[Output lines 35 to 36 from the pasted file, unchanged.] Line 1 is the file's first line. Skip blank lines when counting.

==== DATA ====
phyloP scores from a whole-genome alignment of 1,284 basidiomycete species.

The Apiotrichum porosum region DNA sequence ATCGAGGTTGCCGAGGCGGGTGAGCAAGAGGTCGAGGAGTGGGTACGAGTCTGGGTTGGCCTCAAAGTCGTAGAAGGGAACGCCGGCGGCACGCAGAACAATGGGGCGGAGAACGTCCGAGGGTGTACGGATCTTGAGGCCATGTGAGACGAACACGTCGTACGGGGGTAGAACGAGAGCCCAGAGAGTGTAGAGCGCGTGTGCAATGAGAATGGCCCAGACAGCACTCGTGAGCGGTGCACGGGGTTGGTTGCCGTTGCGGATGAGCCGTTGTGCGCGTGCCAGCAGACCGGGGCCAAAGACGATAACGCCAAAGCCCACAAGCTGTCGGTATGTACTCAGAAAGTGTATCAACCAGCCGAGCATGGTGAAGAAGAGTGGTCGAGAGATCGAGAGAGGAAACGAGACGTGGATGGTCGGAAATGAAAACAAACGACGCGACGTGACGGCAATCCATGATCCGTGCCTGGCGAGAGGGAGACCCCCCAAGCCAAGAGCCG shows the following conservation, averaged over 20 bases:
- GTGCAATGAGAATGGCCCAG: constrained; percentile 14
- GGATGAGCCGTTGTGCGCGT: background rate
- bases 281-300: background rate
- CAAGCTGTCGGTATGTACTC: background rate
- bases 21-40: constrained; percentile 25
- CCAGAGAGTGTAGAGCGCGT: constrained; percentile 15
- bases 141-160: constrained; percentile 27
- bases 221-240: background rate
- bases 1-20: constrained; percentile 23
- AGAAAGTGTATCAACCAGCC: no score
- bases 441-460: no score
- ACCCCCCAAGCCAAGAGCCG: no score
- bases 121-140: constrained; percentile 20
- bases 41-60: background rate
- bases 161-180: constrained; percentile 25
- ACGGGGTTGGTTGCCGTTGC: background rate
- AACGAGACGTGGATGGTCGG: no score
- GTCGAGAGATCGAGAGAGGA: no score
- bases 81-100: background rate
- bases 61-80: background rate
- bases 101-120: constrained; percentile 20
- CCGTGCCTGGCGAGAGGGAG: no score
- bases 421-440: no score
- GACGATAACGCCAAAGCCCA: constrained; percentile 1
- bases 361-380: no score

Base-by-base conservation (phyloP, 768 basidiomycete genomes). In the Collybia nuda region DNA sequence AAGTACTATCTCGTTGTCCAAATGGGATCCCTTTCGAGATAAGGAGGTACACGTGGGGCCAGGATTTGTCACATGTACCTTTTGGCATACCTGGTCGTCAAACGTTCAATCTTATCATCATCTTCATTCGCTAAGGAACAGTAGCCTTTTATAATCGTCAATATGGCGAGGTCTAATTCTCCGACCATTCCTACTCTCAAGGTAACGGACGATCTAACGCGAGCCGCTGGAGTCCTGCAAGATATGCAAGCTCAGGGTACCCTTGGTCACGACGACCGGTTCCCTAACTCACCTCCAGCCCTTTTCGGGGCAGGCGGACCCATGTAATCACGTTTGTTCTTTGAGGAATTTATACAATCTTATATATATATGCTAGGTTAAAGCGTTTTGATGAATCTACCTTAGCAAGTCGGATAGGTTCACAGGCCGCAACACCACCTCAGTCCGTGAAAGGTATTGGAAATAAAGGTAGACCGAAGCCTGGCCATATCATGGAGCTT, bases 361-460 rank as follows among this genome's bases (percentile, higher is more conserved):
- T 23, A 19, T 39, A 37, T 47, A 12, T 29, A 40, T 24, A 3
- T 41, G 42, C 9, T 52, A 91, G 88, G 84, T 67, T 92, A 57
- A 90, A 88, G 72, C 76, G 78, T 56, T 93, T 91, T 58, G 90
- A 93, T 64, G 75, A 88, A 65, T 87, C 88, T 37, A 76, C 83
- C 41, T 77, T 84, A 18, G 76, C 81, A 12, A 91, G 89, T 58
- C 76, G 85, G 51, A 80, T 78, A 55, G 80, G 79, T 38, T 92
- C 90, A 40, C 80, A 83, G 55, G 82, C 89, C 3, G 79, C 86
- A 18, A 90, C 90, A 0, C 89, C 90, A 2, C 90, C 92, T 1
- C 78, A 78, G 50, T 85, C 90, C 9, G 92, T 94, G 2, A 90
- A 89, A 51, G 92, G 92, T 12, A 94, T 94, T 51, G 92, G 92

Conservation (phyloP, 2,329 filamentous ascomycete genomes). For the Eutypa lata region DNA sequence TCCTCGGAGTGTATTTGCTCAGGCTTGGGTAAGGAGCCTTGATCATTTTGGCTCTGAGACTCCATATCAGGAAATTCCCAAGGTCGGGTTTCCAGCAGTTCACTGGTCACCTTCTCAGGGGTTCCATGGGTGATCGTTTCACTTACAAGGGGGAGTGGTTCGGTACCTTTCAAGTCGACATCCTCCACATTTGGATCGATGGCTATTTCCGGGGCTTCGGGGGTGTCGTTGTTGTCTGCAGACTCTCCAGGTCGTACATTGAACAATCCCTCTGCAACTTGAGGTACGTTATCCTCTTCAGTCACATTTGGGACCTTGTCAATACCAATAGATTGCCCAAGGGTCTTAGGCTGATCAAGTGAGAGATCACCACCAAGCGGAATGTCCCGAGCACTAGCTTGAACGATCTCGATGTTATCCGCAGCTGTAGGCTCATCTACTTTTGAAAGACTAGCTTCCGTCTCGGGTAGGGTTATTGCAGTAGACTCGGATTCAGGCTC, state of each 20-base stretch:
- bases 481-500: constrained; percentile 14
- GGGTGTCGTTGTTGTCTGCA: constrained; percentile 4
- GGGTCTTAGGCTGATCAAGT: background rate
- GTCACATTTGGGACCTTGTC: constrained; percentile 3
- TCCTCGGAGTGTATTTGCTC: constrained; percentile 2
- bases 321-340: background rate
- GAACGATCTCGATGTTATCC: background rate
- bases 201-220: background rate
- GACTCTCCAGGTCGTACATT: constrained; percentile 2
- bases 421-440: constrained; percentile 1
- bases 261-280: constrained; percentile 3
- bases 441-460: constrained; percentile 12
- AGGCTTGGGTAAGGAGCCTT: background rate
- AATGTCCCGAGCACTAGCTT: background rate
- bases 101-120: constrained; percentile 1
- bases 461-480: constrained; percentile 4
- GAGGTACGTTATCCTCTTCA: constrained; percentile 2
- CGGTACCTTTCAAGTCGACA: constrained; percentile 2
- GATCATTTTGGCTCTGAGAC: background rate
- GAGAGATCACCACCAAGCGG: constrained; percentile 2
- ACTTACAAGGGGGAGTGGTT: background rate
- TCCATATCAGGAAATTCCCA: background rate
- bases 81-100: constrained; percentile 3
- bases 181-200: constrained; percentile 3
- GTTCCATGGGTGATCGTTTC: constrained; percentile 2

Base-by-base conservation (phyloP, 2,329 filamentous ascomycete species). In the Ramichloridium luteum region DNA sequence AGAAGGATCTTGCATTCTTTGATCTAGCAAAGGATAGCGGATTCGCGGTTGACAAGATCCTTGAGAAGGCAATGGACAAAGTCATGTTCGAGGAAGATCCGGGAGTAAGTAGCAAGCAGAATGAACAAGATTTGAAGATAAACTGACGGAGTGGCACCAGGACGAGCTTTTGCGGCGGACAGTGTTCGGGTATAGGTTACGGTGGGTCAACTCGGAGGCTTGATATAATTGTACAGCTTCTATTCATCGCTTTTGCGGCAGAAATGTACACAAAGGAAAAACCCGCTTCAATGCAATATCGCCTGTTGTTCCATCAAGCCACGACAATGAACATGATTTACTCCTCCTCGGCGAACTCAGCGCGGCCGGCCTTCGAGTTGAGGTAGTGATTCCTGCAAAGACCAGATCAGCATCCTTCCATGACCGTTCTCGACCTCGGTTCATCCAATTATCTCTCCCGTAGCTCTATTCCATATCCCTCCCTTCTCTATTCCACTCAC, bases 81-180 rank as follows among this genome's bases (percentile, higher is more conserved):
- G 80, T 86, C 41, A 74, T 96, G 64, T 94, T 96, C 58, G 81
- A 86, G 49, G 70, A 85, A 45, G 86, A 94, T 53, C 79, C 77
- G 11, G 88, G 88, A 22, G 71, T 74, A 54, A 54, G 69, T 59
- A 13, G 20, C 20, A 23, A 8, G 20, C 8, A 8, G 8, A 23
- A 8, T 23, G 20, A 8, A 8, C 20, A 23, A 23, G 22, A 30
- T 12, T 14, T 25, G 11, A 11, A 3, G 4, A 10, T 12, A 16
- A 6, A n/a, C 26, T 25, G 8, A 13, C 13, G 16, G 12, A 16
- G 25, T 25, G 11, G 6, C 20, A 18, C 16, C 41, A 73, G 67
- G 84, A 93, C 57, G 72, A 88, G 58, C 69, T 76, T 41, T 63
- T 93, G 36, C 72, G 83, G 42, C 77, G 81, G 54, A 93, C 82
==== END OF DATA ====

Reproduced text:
- C 90, A 40, C 80, A 83, G 55, G 82, C 89, C 3, G 79, C 86
- A 18, A 90, C 90, A 0, C 89, C 90, A 2, C 90, C 92, T 1